Sen John McCain on Foreign Policy Challenges
Senator John McCain (R-AZ) said that Russia's decision to grant Edward Snowden asylum was a “signal of incredibly bad relations between the U.S. and Russia” and he reacted to the president's call for reforming those programs Snowden revealed.
McCain defended the intelligence programs as important to national security but said there can be some helpful reforms, like more transparency.
“There’s a kind of generational change here...without trusting government" you can’t do these things, McCain said of government surveillance operations.
This debate continues as the U.S. reopens 18 of the 19 diplomatic posts that were closed for a week due to terror threats coming from APAQ in Yemen.
The senator, who sits on both the Foreign Relations Committee and the Armed Services Committee, said this, "authenticates the incredible threat al Qaeda poses to the U.S."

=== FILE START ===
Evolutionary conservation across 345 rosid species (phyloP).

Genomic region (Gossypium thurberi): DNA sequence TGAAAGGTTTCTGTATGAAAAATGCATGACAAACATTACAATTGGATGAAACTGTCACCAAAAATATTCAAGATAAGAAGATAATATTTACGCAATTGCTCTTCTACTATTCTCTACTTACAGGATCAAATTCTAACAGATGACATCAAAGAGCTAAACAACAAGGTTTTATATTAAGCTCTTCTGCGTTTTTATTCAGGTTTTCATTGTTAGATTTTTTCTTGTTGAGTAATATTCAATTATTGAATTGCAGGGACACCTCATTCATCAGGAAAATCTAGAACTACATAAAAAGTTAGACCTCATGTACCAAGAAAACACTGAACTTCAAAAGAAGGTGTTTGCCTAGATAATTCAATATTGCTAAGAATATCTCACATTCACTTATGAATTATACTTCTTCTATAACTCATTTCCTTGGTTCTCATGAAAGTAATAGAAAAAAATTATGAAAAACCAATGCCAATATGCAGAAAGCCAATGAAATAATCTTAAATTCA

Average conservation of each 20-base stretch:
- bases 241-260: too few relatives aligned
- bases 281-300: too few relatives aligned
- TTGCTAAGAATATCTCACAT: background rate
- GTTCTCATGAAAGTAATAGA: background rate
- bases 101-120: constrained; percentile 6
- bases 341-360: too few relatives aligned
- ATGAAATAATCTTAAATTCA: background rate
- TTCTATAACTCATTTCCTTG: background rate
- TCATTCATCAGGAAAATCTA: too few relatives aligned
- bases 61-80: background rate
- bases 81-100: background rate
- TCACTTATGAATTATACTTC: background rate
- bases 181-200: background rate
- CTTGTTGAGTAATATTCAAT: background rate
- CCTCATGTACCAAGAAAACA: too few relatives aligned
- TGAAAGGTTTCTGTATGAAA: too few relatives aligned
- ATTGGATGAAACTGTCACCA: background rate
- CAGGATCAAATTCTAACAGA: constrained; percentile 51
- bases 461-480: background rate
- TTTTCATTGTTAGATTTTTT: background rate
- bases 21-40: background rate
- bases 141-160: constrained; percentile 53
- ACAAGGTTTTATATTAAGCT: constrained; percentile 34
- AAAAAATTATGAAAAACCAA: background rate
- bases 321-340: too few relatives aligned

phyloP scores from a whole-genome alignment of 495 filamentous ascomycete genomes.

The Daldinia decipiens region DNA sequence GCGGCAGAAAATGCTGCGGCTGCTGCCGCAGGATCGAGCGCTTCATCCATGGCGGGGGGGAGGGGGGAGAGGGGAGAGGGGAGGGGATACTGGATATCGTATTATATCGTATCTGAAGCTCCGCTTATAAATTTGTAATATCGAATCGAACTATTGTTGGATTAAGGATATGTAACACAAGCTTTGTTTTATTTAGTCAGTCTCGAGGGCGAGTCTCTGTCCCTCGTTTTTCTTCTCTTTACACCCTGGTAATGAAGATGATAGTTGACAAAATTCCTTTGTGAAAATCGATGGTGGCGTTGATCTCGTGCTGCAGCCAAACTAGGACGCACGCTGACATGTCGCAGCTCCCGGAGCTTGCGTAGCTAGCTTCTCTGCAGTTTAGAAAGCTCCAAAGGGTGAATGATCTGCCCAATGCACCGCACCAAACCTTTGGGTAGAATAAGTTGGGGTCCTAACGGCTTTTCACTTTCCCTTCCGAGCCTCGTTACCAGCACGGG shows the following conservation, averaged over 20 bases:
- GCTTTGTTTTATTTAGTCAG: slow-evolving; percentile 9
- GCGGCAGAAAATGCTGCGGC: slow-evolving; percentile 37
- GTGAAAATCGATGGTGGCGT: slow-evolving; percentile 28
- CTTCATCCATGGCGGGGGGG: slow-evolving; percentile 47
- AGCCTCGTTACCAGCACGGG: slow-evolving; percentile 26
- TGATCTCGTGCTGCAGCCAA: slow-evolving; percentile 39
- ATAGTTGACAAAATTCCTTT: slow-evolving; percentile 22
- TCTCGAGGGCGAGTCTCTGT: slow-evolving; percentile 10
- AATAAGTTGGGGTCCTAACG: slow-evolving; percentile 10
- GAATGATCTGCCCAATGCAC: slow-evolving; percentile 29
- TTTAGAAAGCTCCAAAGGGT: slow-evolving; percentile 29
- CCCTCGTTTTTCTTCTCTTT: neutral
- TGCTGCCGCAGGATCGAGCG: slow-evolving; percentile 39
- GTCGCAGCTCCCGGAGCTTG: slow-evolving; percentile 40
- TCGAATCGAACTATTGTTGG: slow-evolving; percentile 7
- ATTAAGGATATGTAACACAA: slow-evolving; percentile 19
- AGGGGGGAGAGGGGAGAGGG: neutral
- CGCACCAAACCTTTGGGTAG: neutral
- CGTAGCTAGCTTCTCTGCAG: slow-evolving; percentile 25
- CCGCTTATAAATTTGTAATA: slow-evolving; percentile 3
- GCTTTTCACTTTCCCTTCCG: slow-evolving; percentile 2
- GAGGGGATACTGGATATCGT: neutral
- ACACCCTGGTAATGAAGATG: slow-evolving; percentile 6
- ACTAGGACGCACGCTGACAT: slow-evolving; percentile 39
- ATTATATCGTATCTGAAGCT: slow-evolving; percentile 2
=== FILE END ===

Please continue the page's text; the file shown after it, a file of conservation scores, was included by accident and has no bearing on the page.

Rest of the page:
"You can’t say you’ve decimated the core of al Qaeda and at same time have to close these posts."
McCain faulted the U.S. for a "lack of leadership."
McCain is fresh from a trip to another troubled region, Egypt.
The senator, together with his colleague Senator Lindsay Graham (R-SC), urged the two sides of that conflict to negotiate in good faith and get to the work of creating a new government.
And while McCain voted against withholding U.S. aid to Egypt recently in the Senate, he warned if there is more violence and bloodshed the Congress may have to rethink its position.
Were the military-backed government to violently crackdown on the Muslim Brotherhood, McCain said, "I’m afraid the Congress of the U.S. would have to consider seriously the aid the U.S. gives."
In addition, McCain did not mince words in calling the events over the past month in Egypt "a coup" and also criticizing the U.S. government for not taking this position.
"When the U.S. refuses to call a military takeover a coup, then obviously it’s hard for us to ask them to observe the rule of law," McCain said.